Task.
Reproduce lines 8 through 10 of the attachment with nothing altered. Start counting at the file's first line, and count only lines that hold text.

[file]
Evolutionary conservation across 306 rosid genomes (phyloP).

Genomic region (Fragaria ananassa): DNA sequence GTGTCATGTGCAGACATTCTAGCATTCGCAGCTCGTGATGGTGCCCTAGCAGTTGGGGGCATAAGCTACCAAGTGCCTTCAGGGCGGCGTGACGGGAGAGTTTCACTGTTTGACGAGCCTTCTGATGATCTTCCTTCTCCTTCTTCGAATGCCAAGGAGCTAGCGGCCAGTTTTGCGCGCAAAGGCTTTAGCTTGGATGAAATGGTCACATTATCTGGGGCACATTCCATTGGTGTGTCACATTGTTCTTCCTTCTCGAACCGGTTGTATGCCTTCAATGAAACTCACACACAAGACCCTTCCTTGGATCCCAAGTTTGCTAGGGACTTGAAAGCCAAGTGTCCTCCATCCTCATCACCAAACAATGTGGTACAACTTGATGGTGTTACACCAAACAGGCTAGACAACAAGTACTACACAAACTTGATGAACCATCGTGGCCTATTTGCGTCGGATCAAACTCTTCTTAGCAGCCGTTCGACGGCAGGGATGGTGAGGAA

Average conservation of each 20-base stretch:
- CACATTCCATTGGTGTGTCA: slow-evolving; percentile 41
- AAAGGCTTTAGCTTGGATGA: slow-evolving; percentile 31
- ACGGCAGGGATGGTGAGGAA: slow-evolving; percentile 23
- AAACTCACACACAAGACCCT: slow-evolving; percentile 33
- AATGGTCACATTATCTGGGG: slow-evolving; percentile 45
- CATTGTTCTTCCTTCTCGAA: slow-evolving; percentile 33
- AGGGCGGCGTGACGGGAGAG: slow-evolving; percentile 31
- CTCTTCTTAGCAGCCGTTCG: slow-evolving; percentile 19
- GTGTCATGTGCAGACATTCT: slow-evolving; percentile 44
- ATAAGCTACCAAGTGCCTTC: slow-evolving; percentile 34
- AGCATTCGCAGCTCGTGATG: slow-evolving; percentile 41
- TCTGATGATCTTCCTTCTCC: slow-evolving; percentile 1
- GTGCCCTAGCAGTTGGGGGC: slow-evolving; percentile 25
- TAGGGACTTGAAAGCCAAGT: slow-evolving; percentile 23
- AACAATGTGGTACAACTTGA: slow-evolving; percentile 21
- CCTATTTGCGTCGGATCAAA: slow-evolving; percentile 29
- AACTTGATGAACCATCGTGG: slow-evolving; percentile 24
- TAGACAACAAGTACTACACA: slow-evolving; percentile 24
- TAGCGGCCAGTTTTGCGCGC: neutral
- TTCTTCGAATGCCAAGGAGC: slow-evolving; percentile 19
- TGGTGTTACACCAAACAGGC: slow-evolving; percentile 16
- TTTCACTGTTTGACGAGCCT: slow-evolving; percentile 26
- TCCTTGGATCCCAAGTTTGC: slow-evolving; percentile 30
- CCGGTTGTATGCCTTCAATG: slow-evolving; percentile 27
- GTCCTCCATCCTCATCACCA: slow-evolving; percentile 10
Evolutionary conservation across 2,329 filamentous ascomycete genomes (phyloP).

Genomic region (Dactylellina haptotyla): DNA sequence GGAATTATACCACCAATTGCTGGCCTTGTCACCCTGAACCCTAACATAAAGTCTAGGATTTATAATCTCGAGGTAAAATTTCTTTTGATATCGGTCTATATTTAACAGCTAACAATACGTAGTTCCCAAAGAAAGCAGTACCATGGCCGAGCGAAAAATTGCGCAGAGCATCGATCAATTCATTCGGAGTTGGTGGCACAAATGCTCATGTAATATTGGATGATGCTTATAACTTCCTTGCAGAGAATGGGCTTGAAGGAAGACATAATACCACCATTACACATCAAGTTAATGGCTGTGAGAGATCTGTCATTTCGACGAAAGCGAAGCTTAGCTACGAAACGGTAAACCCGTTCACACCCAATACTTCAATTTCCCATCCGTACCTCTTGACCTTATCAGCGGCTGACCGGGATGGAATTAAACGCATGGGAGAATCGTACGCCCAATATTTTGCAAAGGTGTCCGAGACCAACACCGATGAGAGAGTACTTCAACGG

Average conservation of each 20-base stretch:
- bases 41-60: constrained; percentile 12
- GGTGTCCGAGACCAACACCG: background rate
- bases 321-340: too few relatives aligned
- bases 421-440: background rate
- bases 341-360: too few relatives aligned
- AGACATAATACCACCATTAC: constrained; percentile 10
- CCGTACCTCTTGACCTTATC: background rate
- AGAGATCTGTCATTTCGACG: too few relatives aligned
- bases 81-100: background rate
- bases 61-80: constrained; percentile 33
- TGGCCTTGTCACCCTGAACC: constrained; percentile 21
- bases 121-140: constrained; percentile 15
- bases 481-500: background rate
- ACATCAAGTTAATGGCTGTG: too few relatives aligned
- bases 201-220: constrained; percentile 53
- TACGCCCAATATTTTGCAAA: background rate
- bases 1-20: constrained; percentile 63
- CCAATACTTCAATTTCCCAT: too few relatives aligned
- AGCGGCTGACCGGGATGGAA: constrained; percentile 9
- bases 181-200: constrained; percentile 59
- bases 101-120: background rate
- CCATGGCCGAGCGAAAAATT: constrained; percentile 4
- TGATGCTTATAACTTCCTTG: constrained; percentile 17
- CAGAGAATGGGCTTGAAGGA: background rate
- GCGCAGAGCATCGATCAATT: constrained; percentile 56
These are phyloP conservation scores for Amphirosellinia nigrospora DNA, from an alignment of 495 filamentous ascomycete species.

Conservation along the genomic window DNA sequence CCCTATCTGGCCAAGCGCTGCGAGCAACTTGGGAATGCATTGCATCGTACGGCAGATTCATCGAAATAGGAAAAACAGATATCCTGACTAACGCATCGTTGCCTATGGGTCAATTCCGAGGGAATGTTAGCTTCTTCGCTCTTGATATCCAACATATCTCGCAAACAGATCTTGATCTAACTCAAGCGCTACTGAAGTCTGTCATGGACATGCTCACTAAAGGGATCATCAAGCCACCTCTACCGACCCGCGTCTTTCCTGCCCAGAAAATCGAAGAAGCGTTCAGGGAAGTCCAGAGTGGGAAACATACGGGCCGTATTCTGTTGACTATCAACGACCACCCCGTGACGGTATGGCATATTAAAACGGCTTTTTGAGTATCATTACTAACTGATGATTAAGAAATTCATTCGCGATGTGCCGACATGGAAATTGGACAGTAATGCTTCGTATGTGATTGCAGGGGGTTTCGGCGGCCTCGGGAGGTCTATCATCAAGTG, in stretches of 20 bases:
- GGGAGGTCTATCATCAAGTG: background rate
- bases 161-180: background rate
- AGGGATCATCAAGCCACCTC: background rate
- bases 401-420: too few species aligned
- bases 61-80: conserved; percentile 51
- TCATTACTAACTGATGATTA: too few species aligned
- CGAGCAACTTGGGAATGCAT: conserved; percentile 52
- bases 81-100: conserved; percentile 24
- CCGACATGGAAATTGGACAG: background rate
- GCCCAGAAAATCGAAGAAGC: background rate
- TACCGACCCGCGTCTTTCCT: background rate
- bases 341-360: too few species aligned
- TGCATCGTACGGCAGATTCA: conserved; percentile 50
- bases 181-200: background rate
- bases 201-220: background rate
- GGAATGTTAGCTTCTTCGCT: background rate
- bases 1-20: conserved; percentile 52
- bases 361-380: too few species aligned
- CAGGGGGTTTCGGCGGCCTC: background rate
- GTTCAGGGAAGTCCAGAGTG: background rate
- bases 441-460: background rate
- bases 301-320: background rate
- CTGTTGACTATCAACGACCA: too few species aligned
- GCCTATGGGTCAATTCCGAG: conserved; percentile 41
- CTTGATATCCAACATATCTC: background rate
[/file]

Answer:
- AATGGTCACATTATCTGGGG: slow-evolving; percentile 45
- CATTGTTCTTCCTTCTCGAA: slow-evolving; percentile 33
- AGGGCGGCGTGACGGGAGAG: slow-evolving; percentile 31